Venue: Phoenix Concert Theatre, Sherbourne Street, Toronto, ON, Canada
Date: 4 March 2010
In one word: Radiant
Tonight in Toronto “one of the most superb bands” in world music performed to a packed-out Phoenix Concert Theatre. That’s a paraphrase of the introduction given by Small World Music’s Executive Director Alan Davis as Tinariwen took to the stage, and for the near two hours that they played this band of Touareg musicians from Mali more than lived up to this glowing praise.
Tinariwen were radiant, delivering a performance as bright as their attire. The smiling faces on stage were reflected throughout the audience as Tinariwen opened with “Mano Dayak”, a song about a Touareg freedom fighter, and one of the many politically and socially motivated songs that the band played tonight. While the message of their music is sung in their mother tongue, the power and soul of Tinariwen’s songs translates universally through the hypnotic beats and grooves of the African Blues that this band have pioneered.
Hassan Ag Toughami the co-lead vocalist and guitarist, was charismatic and charming, with his repeated quips of “Ça va?” and “How’s it going? OK?” between songs. Ag Toughami was an entertaining and lively performer, often dancing at the edge of the stage when not singing or playing guitar, but there is no doubt about who the real leader of this band is. Ibrahim Ag Alhabib was conspicuous by his absence in the beginning, but when he walked on to take centre stage for the fourth song “Assouf Ag Assouf” his presence was immediately felt. Alhabib, standing tall with his afro, cut a striking figure of solemn calmness and coolness, and emitted an aura that seemed to inspire his band mates to slowly kick it up a notch.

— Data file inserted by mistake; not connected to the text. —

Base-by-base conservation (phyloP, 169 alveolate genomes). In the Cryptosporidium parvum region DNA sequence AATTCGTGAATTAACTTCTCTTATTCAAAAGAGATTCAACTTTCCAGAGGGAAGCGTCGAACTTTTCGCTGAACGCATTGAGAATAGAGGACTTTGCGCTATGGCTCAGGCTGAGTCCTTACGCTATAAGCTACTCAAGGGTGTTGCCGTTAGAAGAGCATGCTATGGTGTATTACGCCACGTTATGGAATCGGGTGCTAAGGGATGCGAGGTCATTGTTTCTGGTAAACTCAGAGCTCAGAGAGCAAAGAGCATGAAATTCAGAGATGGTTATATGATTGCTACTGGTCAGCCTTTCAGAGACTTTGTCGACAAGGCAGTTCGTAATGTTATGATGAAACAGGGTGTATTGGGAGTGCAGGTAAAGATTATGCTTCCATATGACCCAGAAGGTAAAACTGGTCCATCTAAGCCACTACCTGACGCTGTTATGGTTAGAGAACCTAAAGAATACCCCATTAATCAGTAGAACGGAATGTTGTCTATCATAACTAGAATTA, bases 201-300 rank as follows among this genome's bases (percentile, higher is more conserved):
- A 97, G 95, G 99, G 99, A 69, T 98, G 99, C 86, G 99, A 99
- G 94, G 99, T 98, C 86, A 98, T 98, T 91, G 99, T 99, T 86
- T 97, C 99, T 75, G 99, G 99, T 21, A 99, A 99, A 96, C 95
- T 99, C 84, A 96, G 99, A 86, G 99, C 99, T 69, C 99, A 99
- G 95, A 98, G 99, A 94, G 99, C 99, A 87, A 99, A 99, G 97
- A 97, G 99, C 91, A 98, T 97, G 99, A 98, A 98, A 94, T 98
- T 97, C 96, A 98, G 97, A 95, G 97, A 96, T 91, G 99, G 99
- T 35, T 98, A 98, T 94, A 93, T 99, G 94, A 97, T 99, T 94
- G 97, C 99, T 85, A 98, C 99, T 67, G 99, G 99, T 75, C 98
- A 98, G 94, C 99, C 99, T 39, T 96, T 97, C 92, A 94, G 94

As Ag Alhabib played on a black Gibson SG and sung, Tinariwen got more and more into a groove. The sound of the Sahara sounded better tonight than anything you’ve ever heard on record – truly a band that you have to see live to really live the music. The audience toe-tapped, swayed, and danced within their comfort zones as Tinariwen got more and more lively, with the bassist Eyadou Ag Leche having fun by doing an occasional hop and a skip, while a couple times the talented djembe player Said Ag Ayad would rise to his feet to rouse the crowd. The other two members of this sextet were a shy rhythm guitarist who hung back in the shadows, and a lady on backing vocals who frequently let loose with a trill “aye-aye-aye” that was echoed by a few budding mockingbirds in the crowd.
One of the best songs of the night was “Inidiwan Afrik Tendam”, the opening track from the band’s 2009 album Imidiwan: Companions, which sounded fantastic live. Shortly after this song, Tinariwen exited the stage before Ag Toughami came on by himself to begin the encore, with the complete band closing the night with “Wartila”.
© Brian Banks, Music Vice
Assouf Ag Assouf
Inidiwan Afrik Temdam
Tinariwen – Official Website
Small World Music – Toronto non-profit organization who presented this concert
Interview – Henry Rollins mentioned Tinariwen and discussed African music in a recent Music Vice interview